Georgia Secretary of State Brad Raffensperger, who was on the receiving end of anin which then-President Donald Trump pleaded with him "to find 11,780 votes," will testify under oath Thursday before a special grand jury investigating Trump's efforts to overturn the 2020 election.
Raffensperger, whose office oversees Georgia's elections, is among at least half a dozen people working in his office who have been subpoenaed to testify in June before the special grand jury in Fulton County. The subpoenas, which were first obtained by the Atlanta-Journal Constitution, provide the earliest glimpses into an unprecedented criminal probe of a president's interactions with state elections officials.
The secretary of state received a separate subpoena for documents, including "writing or medium that memorializes the events surrounding the January 2, 2021 telephone call with President Donald Trump," and "any writing or medium that explains" Trump's conduct during the call.
Those requests could help the special grand jury get a better sense of Trump's intent, according to Melissa Redmon, a University of Georgia law professor and former Fulton County prosecutor. Redmon said Raffensperger will likely be asked questions that "get into the intent of the president."
"What was his state of mind? Did he just not know how elections work? Was he asking you to commit fraud?" said Redmon, who was previously the director of the Fulton County District Attorney's Public Integrity Unit. "When you walked away, did you believe you had been given a directive?"
The special grand jury also demanded Raffensperger's office turn over documents related to a forensic audit of Georgia voting machines and information related to independent oversight of the election. Redmon said that information could be crucial to prosecutors crafting a case against Trump.
"If the attempt was to falsely claim that Donald Trump won Georgia, but in fact he did not, then part of the overarching case is to show he did not," Redmon said.
The special grand jury investigating Trump is composed of 23 Fulton County residents, plus three alternates,. Special grand juries are rare. They're devoted to just one investigation, which concludes when they produce a report for prosecutors, who ultimately decide whether to file charges. The judge overseeing the special grand jury said May 2 that this one may end up serving for as long as a year.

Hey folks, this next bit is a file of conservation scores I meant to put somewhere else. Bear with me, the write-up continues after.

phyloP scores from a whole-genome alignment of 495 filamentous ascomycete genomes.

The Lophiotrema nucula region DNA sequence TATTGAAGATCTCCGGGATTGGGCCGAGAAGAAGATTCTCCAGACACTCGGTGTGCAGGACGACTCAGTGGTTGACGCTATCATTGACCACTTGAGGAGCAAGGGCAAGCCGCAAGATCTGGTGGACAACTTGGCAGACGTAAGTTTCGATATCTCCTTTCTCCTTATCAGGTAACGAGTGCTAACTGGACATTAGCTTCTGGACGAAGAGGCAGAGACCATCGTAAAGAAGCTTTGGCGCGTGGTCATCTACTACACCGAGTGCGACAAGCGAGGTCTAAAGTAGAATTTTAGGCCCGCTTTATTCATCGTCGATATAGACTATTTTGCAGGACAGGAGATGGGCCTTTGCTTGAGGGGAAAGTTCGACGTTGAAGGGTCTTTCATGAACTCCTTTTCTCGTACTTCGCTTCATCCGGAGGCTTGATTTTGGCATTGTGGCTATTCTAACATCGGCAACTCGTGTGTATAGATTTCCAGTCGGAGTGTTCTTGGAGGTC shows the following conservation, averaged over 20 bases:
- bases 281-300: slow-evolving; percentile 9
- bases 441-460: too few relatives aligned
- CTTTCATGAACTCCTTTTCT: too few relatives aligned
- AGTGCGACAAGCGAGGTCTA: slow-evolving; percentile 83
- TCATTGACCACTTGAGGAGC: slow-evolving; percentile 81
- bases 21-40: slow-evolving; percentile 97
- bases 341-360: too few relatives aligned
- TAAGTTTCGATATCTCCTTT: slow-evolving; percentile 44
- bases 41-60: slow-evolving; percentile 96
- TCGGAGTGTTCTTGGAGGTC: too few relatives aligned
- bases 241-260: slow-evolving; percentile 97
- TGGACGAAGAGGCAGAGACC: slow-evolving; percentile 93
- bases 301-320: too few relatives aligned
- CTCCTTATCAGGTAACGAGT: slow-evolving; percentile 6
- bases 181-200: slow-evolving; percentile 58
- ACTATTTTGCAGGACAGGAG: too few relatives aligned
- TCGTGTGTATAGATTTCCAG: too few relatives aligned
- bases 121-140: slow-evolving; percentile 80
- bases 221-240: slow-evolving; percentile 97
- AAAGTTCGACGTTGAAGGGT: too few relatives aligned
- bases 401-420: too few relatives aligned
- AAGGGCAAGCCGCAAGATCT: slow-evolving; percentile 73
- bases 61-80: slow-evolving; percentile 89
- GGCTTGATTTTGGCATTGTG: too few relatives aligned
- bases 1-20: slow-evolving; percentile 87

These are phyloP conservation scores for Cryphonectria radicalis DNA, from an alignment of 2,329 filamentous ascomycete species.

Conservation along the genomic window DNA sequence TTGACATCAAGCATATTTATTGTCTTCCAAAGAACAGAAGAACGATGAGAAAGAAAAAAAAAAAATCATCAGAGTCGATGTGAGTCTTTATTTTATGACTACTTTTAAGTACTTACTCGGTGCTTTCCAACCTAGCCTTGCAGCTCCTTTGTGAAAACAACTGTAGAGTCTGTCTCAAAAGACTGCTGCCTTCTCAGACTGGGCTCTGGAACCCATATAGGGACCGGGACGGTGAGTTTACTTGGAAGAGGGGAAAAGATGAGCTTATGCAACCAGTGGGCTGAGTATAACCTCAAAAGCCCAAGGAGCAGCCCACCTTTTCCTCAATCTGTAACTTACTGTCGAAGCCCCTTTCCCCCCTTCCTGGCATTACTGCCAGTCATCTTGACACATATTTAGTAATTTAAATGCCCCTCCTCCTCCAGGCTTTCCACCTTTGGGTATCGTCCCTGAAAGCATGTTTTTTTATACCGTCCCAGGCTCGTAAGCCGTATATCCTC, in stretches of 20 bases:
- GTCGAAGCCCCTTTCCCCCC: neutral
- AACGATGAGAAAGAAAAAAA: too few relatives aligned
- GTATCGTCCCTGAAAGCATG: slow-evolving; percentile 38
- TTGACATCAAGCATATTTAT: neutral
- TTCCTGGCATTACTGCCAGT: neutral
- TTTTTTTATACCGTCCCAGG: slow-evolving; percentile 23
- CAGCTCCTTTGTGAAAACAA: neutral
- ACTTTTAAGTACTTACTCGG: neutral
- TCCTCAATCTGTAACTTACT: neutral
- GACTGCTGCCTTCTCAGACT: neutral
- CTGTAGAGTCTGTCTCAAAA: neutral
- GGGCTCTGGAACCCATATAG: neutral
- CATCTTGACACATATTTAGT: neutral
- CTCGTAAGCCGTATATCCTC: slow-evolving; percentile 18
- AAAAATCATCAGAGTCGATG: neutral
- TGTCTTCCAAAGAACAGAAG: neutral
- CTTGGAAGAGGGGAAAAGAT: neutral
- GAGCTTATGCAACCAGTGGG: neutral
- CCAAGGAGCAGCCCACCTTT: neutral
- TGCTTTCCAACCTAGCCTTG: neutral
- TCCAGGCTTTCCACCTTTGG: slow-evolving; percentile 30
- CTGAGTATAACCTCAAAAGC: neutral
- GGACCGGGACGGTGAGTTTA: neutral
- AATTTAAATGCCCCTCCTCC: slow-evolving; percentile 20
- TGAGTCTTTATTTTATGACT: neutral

That amount of time is needed for an investigation in which the stakes are historically high, according to Clinton Rucker, a former Fulton County prosecutor who has worked with District Attorney Fani Willis on complex, high-profile cases.
"What you have to appreciate is never in the history of our country has a president been investigated in this way for interfering with an election. So it's a case of first impression in many respects," Rucker said. "So in my view, from the very beginning, all bets are off. There's no precedent."
Willis was voted into office the same day Trump was voted out in 2020, and was inaugurated just one day before the phone call that is central to her investigation. But she previously spent 17 years working for the Fulton County District Attorney's Office, prosecuting many of its most significant cases.
Five weeks after the Jan. 2 call, Willis notified several state officials of her investigation, including Raffensperger and Georgia Gov. Brian Kemp.
Kemp and his office have not received subpoenas from the special grand jury, according to a records request, but in February 2021 he was instructed in a letter from Willis to preserve documents and records related to the investigation.
"Fani is a bulldog. She's always been a bulldog, from the first day I met her. She is really passionate," Rucker said.
Willis is "meticulous" in her investigative work, said Redmon.
"She knew her cases backwards and forwards and knew everything about her cases, what each witness said and when they said it," Redmon said. "So I imagine that remains her method, gathering all of the evidence, analyzing all of the evidence and deciding what, if any charges are appropriate."
Trump said in a Jan. 20 statement that, "My phone call to the Secretary of State of Georgia was perfect."
A spokesperson for Trump claimed in a May 2 text to CBS News that an "illegal ballot trafficking ring" had influenced the outcome of Georgia's election, referring to unproven claims often made by Trump and his supporters.
"A grand jury should be opened for the massive voter fraud in Georgia in 2020," said Liz Harrington, the Trump spokesperson.
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